What Mixtapes Can Teach Us About Noise: Reading Shannon and Weaver in 2010

One of the most consistently fascinating aspects of sound culture studies is an exploration of the redemptive characteristics of noise. Instead of assuming a dismissive attitude toward the role of noise in society (See our exposé on John Leicester and vuvuzelas), or an uncritical but positive stance (Marianetti, 1909, “The Futurist Manifesto“), sound culture scholars work to provide a reflexive perspective which contextualizes the various nuances of noise in all aspects of society. In a recent seminar, focusing around communication, media, and information science, I was provided with an excerpt from Claude Shannon and Warren Weaver’s 1949 book, The Mathematical Theory of Communication. This was a dry but exciting read; it was a very influential text. Not only did academics specializing in communication theory explore it because of how well it helped to define transmission model communication, but Bell Labs funded Claude Shannon and used his research to help establish the global information networks on which we rely today. Telephone wires, cellular transmissions, modems and even instructional manuals all owe this work a debt of gratitude. Simply put, Shannon and Weaver explain that less noise results in a better transmission, so several mathematical algorithms are posited to reduce noise in communication technology.

The Mathematical Theory of Communication, pg.7

The present day information society has defined itself, and has even been constructed upon technologies which require noise reducing mathematical algorithms. These algorithms are so prevalent that we rely on them every day without necessarily noticing or understanding them. As a researcher, I wonder where people embrace noise, as these sites provide clues to the limits of information’s value. Although I can think of many, in light of our recent Blog-O-Versary Mix!, I choose to examine one of my most treasured – the mixtape. The mixtape exemplifies a site of resistance specifically because it is 1)a measureably inferior sonic format to CD, MP3 and vinyl, and 2) often mixtapes are used to encode messages meant for an ideal listener. The communities, couples and individuals who circulate mixtapes embrace its status as an obsolete technology, – they perceive its affiliations with noise as a strength, a contour, definition. Mixtapes are a form of symbolic currency where the message is often secondary to the communal connotations encouraged by its form. Noise can be read as a tactic, a space of densly coded inferences which resist traditional modes of authority. To understand a mixtape is to understand the community and contexts within which it circulates; no other explanation could ever prove adequate.

Shannon and Weaver constructed noise as a problem for communication in 1949, and this has certainly had a strong impact on the term’s meaning, supporting its negative connotations even today. Noise is a space of social resistance and identification, an organic model of social encoding and decoding where authority is subverted to a subcultural set of rules and rituals. Reading Shannon and Weaver makes me question the sociological: how indebted is today’s society to information, and does noise truly serve as a foil?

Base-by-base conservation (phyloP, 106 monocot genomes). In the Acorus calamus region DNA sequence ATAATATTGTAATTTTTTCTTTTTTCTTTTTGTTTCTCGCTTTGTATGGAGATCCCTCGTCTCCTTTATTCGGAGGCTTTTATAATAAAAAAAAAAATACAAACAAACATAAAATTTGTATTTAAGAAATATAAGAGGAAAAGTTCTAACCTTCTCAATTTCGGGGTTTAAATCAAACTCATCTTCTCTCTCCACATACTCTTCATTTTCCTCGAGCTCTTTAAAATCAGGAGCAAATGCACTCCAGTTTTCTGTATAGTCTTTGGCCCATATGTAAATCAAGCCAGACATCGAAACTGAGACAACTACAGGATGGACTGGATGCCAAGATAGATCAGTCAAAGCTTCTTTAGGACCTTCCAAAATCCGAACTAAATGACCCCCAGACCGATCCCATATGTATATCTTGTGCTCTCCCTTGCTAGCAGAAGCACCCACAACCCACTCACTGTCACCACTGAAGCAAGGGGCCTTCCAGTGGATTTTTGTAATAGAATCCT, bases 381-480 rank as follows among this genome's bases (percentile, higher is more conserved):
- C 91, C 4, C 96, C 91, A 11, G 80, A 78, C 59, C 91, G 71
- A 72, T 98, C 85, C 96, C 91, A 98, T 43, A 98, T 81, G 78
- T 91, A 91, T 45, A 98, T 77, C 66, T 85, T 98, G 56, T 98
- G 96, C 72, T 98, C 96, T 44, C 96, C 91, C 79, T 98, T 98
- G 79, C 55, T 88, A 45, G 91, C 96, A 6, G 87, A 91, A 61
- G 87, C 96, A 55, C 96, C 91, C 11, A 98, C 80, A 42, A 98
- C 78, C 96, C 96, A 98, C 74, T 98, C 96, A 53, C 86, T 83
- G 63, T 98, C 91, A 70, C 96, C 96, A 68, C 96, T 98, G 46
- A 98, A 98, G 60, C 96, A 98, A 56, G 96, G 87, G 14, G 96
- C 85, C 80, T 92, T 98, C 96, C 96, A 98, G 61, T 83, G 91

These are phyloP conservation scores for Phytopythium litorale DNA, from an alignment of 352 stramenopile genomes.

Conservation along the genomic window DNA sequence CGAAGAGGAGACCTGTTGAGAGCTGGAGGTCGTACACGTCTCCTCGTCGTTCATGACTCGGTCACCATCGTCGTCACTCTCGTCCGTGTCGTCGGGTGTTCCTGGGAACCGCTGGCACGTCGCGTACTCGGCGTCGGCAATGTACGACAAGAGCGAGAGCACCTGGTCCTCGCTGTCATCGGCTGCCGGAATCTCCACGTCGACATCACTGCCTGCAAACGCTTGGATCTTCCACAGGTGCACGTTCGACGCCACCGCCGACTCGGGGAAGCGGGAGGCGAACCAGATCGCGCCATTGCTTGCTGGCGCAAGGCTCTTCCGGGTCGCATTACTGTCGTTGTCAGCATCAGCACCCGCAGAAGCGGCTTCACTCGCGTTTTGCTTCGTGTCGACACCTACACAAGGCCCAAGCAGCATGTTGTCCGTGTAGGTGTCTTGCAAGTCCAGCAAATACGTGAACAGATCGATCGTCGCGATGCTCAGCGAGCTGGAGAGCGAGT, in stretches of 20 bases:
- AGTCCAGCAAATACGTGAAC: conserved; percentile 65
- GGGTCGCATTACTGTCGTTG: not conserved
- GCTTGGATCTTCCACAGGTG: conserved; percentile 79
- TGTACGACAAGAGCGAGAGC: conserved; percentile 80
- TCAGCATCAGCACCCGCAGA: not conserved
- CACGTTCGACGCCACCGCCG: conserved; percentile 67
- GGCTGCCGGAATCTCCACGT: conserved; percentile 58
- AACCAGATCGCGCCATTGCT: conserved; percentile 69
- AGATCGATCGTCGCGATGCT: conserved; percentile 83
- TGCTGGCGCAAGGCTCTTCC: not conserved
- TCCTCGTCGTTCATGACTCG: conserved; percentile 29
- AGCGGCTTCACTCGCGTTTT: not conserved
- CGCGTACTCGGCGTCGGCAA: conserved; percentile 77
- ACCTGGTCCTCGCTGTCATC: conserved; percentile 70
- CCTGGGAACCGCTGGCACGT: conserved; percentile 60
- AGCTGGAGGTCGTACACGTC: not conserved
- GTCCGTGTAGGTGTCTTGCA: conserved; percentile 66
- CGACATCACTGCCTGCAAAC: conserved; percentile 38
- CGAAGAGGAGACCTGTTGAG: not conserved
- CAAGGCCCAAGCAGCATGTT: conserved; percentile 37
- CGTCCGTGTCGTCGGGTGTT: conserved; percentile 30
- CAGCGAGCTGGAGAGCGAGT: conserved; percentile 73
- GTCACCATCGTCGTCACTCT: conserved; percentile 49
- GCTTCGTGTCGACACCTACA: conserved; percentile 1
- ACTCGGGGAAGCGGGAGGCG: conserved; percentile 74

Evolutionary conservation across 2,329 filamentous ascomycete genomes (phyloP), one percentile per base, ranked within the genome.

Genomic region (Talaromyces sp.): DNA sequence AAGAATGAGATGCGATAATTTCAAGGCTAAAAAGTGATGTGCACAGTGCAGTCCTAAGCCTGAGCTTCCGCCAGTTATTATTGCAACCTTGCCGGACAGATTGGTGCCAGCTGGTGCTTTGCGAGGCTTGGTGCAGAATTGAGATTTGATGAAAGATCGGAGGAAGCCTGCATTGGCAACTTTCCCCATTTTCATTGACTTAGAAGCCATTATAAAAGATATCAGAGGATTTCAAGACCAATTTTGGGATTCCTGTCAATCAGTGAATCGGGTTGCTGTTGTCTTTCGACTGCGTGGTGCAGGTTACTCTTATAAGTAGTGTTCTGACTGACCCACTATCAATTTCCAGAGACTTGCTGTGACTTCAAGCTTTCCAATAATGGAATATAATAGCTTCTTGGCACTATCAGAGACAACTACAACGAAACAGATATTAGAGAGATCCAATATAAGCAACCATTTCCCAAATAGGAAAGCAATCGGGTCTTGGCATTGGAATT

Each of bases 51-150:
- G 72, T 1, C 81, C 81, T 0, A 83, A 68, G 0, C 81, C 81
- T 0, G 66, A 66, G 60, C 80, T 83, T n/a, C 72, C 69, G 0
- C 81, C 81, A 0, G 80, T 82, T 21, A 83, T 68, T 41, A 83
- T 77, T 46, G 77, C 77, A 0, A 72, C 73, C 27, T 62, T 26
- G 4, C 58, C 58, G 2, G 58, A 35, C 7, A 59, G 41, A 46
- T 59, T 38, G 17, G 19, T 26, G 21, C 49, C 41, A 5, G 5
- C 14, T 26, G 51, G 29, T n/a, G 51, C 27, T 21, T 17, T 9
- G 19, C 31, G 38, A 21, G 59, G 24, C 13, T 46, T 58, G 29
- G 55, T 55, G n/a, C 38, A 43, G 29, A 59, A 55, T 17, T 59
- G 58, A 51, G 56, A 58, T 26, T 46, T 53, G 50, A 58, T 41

Here’s the essay Claude Shannon Submitted to Bell Labs: A Mathematical Theory of Communication.

Cassette From My Ex is a site which explores some sites of identification in information resistance.

AT

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9 responses to “What Mixtapes Can Teach Us About Noise: Reading Shannon and Weaver in 2010”

  1. Rob says :

    First off, I like that you describe Shannon and Weaver as “a dry but exciting read.” It’s funny to me that it can be both at the same time.

    I am interested in what you say about noise and mix tapes as “resistance” because I’m not completely on board with this. Perhaps in some ways this is true. For example, the use of feedback as an aesthetic choice; here I’m thinking of Hendrix being interviewed by Dick Cavett who referred to his rendition of the Star Spangled Banner as “unorthodox” to which Hendrix replied that he thought it was more beautiful than unorthodox.

    And the mixtape can be an act of resistance in the sense that the audience is “playing” with the way in which they consume music, perhaps becoming “more than” an audience by doing an end run around choices made by artists, producers and record labels about song sequence, and creating a sort of gift economy with those tapes, among other things.

    But even as mixes are an act of “playing with” the consumption process while becoming a producer of a new artifact, even if that artifact only has meaning to a small number of people (as small as one or two), they are still part of a consumption process. They are a way of taking greater control over the consumption process, but they are consumption nonetheless. You are still participating with the music industry, although you aren’t buying when you make a mix tape.

    There is also the industry’s ability to “fold back in.” I am thinking here of Deleuze and Guattari and “reterritorialization” or of Fiske’s example of ripped jeans. D&G write:

    “There is a rupture in the rhizome whenever segmentary lines explode into a line of flight, but the line of flight is part of the rhizome. These lines always tie back to one another. That is why one can never posit a dualism or a dichotomy, even in the rudimentary form of the good and the bad. You may make a rupture, draw a line of flight, yet there is still a danger that you will reencounter organizations that restratify everything, formations that restore power to a signifier, attributions that reconstitute a subject…” (A-O, p. 9)

    So now we have iTunes giving you the option to “gift” music to a friend; to send them multiple separate tracks; you can still make a “mix” in the digital sense of the concept, which is a sort of resistance to a top-down song sequencing, but now you have to pay $1 per song.

    I think more than resistance, mix tapes are “sites of antagonisms,” to use Lazzarato’s words.

    I do like the idea of “noise” as resistance in music production (i.e. feedback). I think my favorite example here is Ween and lo-fi aesthetics in general; using a small four track recorder to write and produce your own music, outside of a corporate system, having a small distribution, etc. The most important part is the lo-fi quality, the warmth of some of those old tapes I still have in shoeboxes. They are little acts of resistance against slick production and they are good because they aren’t “good.” But now I’m just being nostalgic.

    Great post Aaron; got me thinking about some things.

  2. Aaron Trammell says :

    Stuart Hall is, in fact, extremely pertinent to this discussion as he did try to reconcile this cross section between the social and technological. It’s interesting to consider that for Hall, deciphering or decoding is an act of negotiation on the part of the listener, and therefore the a point where social “noise,” is introduced. Hall’s cultural studies approach also coincides discursively with some other important breaks from the transmission communication model, like “A Cultural Approach to Communication,” by James Carey. This is a bit of an academic feint away from some of the concerns you raise above regarding information discourse and Bell Labs. No longer does the perspective of “noise as problem” hold the theoretical sway that it once did in the academy.